Proof: The Theme Year Lecture

6947308

Bummer! Sales have ended.

Unfortunately, tickets for this event are no longer on sale.

View upcoming events Create an event

Event Details

proof

PennDesign is pleased to announce "PROOF: The Theme Year Lecture," a conversation between Mariana Ibañez, Associate Professor of Architecture at Harvard GSD, Simon Kim, Assistant Professor of Architecture at the University of Pennsylvania School of Design, and Skylar Tibbits, 2012 TED Senior Fellow. 

Proof is the manner in which an apparatus or method delivers, within a bound set of criteria, outcomes and results that are considered axiomatic. As designers, we have access to this model by applying our own disciplinary knowledge-building. We have as our means the same inquiry and criticality as the sciences, but we also have a responsibility to find application in the production of architecture. For a higher-level discourse on proof in design, we offer the method of Design as Research, situated in the device of Prototype. This format is useful as it requires a procedure of establishing theory only with a full-scale embodiment: knowledge and craft. We will discuss how we make inquiries, establish procedures, and validate in new objects of architecture.

Led by the Office of the Provost, the “Year of Proof” encourages University of Pennsylvania faculty, staff, and students to explore the idea of proof through interdisciplinary conferences, symposia, exhibits, and performances, where proof is fundamental, a core mission shared among virtually all areas of inquiry. For more information, visit  https://secure.www.upenn.edu/themeyear/proof.

ABOUT THE SPEAKERS

Mariana Ibañez and Simon Kim are the principals of the research and experimental architecture and design office of IK Studio, where architecture is considered an active environment, and open to new media with its social and cultural implications. The office was opened in London, England in where the partners met at the Architectural Association and worked for Zaha Hadid, Frank Gehry, and Cecil Balmond. They relocated to Cambridge where Mariana took the position of assistant professor at Harvard, and Simon became a researcher at MIT. As institutional-level researchers and scholars at Harvard and UPenn, with articles in the field of robotics, multi-agent systems, and architecture, Mariana and Simon teach and work in a laboratory environment that opens itself to collaborations. The Immersive Kinematics research group at PennDesign is a unique amalgam of the school of design and engineering where architects, landscape architects and product designers work with roboticists, computer scientists, and mechanical engineers.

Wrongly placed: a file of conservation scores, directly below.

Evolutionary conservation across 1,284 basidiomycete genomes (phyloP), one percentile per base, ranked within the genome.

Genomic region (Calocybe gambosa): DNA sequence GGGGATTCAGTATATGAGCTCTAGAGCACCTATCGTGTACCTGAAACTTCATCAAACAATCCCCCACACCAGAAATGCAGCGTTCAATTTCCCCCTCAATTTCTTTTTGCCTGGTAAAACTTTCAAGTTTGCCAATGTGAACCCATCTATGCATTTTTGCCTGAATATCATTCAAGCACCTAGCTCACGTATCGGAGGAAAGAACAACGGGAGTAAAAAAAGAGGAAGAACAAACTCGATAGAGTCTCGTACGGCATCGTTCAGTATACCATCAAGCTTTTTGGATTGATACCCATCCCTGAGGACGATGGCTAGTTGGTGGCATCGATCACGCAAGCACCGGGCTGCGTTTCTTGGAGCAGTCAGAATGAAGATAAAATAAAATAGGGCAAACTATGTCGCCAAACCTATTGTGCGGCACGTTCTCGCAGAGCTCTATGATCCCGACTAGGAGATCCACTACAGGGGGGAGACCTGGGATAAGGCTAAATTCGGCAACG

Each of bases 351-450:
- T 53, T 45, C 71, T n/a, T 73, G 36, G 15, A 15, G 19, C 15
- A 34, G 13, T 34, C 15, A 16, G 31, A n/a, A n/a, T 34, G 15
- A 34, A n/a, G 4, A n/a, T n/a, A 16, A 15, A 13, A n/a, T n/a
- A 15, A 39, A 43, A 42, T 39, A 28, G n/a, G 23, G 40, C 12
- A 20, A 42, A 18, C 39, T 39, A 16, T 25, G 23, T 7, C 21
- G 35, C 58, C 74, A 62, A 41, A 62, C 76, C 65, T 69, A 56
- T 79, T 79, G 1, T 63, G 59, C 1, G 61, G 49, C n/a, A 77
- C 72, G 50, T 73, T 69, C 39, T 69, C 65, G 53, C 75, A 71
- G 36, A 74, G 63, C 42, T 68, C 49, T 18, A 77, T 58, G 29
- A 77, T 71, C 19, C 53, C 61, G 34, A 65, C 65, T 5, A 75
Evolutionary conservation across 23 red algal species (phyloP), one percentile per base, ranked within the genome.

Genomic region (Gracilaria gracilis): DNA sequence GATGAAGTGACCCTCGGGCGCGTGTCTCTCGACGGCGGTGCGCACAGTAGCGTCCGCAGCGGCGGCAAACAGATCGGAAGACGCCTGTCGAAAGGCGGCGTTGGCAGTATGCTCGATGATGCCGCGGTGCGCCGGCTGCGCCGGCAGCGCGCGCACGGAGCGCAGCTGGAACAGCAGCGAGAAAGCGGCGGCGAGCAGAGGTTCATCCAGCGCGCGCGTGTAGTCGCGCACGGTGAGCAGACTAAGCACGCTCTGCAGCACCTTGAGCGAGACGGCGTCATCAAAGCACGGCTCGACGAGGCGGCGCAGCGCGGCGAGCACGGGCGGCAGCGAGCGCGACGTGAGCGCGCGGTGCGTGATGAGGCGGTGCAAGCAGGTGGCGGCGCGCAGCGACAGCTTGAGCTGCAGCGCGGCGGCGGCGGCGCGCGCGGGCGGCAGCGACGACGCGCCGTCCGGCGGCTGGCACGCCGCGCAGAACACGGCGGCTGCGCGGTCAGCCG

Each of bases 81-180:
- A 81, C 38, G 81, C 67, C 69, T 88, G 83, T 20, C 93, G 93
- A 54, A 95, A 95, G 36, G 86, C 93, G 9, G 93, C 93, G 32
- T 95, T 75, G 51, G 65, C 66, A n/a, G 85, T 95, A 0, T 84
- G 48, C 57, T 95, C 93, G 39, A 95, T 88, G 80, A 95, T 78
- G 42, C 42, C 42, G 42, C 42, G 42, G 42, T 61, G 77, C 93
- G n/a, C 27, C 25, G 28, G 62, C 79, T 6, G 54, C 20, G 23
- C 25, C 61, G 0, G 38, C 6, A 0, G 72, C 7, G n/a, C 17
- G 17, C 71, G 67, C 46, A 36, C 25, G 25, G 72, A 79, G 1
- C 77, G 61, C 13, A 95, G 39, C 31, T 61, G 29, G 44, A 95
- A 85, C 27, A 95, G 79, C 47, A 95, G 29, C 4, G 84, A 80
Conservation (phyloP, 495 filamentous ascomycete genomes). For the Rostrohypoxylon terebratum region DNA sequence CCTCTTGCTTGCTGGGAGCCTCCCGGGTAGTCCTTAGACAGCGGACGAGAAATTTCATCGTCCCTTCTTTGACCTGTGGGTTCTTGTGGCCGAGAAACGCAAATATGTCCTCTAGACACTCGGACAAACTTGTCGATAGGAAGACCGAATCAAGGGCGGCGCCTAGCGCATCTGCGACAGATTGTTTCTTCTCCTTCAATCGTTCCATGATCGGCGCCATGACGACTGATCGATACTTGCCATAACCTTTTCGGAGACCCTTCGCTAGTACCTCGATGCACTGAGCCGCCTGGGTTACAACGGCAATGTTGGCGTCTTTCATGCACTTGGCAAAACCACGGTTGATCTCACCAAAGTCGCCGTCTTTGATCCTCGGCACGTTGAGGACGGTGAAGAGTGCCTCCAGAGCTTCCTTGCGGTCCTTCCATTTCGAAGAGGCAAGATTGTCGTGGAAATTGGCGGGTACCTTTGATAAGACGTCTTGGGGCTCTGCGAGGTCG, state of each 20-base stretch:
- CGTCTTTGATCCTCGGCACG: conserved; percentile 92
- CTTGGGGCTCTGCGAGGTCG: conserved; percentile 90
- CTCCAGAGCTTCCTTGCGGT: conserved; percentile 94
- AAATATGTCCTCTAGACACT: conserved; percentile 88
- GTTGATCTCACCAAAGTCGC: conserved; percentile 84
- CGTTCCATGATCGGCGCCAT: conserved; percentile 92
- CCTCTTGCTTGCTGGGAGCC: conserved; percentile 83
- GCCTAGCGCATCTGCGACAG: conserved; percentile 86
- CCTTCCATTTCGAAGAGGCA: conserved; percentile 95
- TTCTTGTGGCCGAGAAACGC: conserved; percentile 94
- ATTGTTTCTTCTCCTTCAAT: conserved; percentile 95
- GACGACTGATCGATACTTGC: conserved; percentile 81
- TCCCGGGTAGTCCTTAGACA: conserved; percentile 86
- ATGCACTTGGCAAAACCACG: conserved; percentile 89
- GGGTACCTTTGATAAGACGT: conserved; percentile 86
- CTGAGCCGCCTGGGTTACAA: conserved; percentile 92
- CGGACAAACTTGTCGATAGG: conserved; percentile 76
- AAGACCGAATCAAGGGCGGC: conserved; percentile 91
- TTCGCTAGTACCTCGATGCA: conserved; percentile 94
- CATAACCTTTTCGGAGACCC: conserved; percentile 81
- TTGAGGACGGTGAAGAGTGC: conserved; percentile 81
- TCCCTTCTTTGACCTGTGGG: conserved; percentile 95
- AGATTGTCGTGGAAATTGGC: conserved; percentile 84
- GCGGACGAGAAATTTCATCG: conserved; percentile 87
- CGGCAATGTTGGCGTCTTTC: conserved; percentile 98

Within their own practice, Mariana and Simon have worked in the domains of architecture, urbanism, theatre arts, wearable computing and interaction with the premise of finding new overlaps to the discipline of architecture. Most recently they have been working in the medium of video and performance. These projects have been presented at Milan Fashion Week, the Museum of Science in Boston, the National Art Museum of China, and the MoMA.

Skylar Tibbits is a trained Architect and Computer Scientist whose research focuses on developing self-assembly technologies for large-scale structures in our physical environment. Skylar was recently awarded a a 2012 TED Senior Fellowship, a 2011 TED Fellowship and was named a Revolutionary Mind in SEED Magazine’s 2008 Design Issue. Previously, he has worked at a number of design offices including: Zaha Hadid Architects, Asymptote Architecture, SKIII Space Variations and Point b Design. He has designed, collaborated and built large-scale installations around the world and exhibited at; The Guggenheim Museum NY, the Beijing Biennale and lectured at MoMA and SEED Media Group's MIND08 Conference.  Skylar currently is the founder and principal of a multidisciplinary research based practice, SJET LLC and is a lecturer in MIT’s Department of Architecture, teaching Masters and Undergraduate level Design Studios and co-teaching How to Make (Almost) Anything at MIT’s Media Lab.